This past week I attended OSCon, the annual conference for open source’s true believers. And there was a religious fervor in the air, particularly from the point of view of someone more accustomed to Oracle conferences.
And if open source is the religion, proprietary closed-source companies are the devil. That having been said, I was surprised how virtually all large companies were demonized. Even long-time defenders of open source like IBM were ignored at best. That didn’t prevent them from coming though, with Microsoft and HP in particular with high-profile sponsorships and PR offensives that didn’t seem to have much influence with the crowd.
The companies generating buzz were the small companies built around development of their own open source products. There are a surprising number of them out there, especially relating to multiple forks of a popular product like MySQL or Hadoop.
For me, the highlights of the conference were not the technical sessions, but rather the keynotes and evening BOF (birds of a feather) sessions. Tim O’Reilly delivered an impassioned case for giving back to the community and the benefits of open source. Mark Shuttleworth gave a supremely impressive demo of the upcoming Ubuntu 12.10 – the HUD in particular is awesome. Piers Cawley got the whole audience to sing, in two parts, no less. Try doing that at an Oracle conference! And on the last day, Paul Fenwick delivered an entertaining yet very practical talk on how to “upgrade your mind”, complete with geeky ways of getting ourselves to do all those things we tend to put off.
I also noticed a strong push towards a few sexy technologies that aren’t heavily used currently but are said to be the stars of tomorrow, at the expense of sessions relating to more mainstream open source products. Based on my discussions with attendees and the sessions I attended, the “sexy” technologies this year include:
- node.js and other JS frameworks
More mainstream open source technologies were covered, but with much less interest:
- Linux/Apache HTTPD
Completely absent from discussion (“do people still run that?”) were:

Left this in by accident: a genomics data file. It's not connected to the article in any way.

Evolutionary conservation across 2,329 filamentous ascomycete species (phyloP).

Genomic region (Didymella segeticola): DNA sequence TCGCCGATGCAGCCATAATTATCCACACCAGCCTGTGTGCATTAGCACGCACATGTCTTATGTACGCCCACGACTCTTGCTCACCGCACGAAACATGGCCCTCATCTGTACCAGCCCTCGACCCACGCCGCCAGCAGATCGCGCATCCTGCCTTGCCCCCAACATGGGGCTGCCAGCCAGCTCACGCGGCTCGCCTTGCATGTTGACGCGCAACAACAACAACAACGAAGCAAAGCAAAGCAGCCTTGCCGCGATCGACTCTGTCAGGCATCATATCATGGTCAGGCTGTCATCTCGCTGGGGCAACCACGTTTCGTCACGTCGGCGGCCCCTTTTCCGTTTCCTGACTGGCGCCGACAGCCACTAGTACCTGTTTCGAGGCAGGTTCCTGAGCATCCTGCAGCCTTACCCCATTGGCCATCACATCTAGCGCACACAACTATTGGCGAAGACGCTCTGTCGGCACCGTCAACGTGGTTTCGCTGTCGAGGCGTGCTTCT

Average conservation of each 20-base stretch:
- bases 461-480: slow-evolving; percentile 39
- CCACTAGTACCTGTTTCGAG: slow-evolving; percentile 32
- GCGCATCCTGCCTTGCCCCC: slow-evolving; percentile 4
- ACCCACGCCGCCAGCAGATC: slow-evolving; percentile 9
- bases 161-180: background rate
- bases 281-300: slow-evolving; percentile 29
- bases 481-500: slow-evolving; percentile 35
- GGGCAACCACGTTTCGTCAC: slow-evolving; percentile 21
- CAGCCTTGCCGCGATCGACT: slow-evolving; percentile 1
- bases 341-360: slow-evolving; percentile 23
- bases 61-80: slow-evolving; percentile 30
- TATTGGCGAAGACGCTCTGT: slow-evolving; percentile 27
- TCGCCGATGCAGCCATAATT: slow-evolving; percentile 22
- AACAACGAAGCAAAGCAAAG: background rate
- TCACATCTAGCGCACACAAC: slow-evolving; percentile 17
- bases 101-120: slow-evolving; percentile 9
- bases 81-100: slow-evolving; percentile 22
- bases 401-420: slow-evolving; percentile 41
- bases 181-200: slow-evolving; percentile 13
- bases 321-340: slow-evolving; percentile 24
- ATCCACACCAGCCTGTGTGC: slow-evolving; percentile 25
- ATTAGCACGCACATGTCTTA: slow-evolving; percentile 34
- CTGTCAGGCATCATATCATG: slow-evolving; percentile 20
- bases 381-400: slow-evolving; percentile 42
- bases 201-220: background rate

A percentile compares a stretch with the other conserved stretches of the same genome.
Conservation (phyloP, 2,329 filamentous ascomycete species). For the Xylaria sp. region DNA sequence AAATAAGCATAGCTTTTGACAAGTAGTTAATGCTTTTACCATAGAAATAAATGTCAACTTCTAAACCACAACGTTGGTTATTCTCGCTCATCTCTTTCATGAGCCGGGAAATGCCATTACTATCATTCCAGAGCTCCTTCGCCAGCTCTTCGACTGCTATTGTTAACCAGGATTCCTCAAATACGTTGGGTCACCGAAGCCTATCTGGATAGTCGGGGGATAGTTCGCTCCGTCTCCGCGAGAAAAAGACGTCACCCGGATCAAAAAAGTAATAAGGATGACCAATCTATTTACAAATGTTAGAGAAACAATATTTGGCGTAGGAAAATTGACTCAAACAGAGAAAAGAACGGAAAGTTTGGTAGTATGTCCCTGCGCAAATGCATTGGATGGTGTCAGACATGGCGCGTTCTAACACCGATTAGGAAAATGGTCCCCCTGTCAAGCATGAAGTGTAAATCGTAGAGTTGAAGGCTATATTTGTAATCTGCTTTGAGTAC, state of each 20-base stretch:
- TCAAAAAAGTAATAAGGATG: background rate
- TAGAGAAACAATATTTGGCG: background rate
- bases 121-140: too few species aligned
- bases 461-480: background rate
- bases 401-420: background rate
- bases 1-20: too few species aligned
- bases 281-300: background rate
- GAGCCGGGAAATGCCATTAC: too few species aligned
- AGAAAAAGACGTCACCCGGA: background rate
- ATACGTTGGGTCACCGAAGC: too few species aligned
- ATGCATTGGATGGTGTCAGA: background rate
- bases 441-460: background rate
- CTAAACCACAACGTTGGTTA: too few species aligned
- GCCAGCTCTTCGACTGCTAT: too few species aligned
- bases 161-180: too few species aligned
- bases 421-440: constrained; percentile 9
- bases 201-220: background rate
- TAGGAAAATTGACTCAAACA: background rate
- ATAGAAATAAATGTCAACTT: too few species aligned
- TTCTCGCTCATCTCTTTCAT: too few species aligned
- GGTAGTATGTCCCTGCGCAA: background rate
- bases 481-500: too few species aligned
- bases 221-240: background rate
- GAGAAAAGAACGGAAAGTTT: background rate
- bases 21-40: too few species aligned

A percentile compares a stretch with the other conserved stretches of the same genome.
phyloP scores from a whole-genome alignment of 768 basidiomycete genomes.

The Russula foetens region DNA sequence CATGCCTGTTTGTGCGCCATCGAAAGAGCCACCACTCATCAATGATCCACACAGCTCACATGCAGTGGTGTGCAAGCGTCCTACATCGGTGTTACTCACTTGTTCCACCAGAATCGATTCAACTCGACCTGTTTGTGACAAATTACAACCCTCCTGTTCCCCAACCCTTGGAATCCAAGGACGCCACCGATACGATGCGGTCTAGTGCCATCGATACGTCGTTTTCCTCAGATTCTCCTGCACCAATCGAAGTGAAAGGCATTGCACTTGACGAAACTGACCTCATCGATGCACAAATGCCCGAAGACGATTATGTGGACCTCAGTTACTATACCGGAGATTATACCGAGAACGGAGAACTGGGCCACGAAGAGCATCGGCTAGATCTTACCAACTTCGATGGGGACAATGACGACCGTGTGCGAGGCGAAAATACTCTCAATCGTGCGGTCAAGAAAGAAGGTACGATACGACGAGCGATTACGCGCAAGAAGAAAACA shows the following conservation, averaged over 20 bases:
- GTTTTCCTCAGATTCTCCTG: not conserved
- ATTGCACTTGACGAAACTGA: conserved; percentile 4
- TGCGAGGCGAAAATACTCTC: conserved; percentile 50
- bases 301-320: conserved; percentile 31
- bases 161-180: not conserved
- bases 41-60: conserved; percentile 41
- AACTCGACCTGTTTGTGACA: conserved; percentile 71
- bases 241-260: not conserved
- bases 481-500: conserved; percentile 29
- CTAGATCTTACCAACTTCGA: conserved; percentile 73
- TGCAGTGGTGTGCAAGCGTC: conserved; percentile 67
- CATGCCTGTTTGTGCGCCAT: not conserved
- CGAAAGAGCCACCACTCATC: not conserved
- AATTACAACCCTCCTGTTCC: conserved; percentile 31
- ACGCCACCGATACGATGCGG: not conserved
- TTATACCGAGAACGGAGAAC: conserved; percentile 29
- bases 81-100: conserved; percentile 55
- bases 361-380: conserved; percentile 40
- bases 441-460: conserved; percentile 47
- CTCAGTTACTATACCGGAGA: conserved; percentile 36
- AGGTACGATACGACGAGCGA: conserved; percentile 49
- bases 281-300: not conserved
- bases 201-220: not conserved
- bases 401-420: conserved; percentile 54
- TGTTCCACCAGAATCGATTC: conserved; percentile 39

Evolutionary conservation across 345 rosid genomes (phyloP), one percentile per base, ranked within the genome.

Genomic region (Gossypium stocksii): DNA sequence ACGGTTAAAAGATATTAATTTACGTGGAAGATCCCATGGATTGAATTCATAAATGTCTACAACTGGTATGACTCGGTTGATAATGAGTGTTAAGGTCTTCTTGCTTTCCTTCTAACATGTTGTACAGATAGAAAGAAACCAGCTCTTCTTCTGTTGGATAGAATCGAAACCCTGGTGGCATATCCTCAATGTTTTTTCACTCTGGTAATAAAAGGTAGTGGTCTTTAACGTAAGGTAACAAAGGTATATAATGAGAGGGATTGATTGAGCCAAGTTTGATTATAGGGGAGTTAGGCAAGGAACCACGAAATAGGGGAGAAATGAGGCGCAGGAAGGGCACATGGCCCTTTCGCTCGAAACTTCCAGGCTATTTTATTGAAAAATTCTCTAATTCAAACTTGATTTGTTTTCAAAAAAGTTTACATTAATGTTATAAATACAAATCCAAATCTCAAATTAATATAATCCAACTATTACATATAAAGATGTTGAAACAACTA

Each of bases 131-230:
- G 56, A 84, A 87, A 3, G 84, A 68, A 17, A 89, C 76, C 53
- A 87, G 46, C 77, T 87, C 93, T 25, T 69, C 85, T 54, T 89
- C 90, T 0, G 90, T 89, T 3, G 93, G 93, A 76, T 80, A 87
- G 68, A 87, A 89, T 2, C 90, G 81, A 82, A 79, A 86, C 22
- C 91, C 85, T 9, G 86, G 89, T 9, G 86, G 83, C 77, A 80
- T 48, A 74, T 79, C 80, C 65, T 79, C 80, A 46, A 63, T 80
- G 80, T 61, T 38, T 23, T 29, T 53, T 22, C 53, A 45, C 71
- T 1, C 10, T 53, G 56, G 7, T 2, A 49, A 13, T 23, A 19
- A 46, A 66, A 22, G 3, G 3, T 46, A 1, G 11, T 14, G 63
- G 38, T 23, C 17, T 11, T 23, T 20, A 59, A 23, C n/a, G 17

- Non-Linux server OSs (BSD, Solaris, Windows, etc.)
- Hardware other than x86 or ARM platforms
- Enterprise storage – SAN/NAS or really any shared storage
- Networking other than Ethernet
It was interesting to note that for all the innovation in programming languages and databases, hardware and OS seems to be focused on large clusters of Linux-based x86 servers with local storage and Ethernet networking.
All in all, it was an interesting conference and community, and a great opportunity to peek at the state of the open source world.
What a nice breakdown of cool, mature and absent topics.
I think the lack of talking about SAN is mostly because average people don’t know anything about them. Which is perhaps exactly your point, but still. I do see SANs used – much more than maybe Solaris or even Windows server. But anyway: What people are completely missing is that EBS like storage in the cloud is also a form of SAN. From a DB point of view you have the same issues, optimization and such.
Thanks for your insight. The “trendy” topics under discussion at the conference were focused on distributed non-block storage using Hadoop and similar technologies rather than traditional block-based or central storage at all.
I see this as being part of a trend taking logic for redundancy and file storage from hardware like SANs into software very close to the applications themselves, with the goal of allowing large-usage scaling to petabyte data volumes without the high costs of hihg-capacity SAN storage.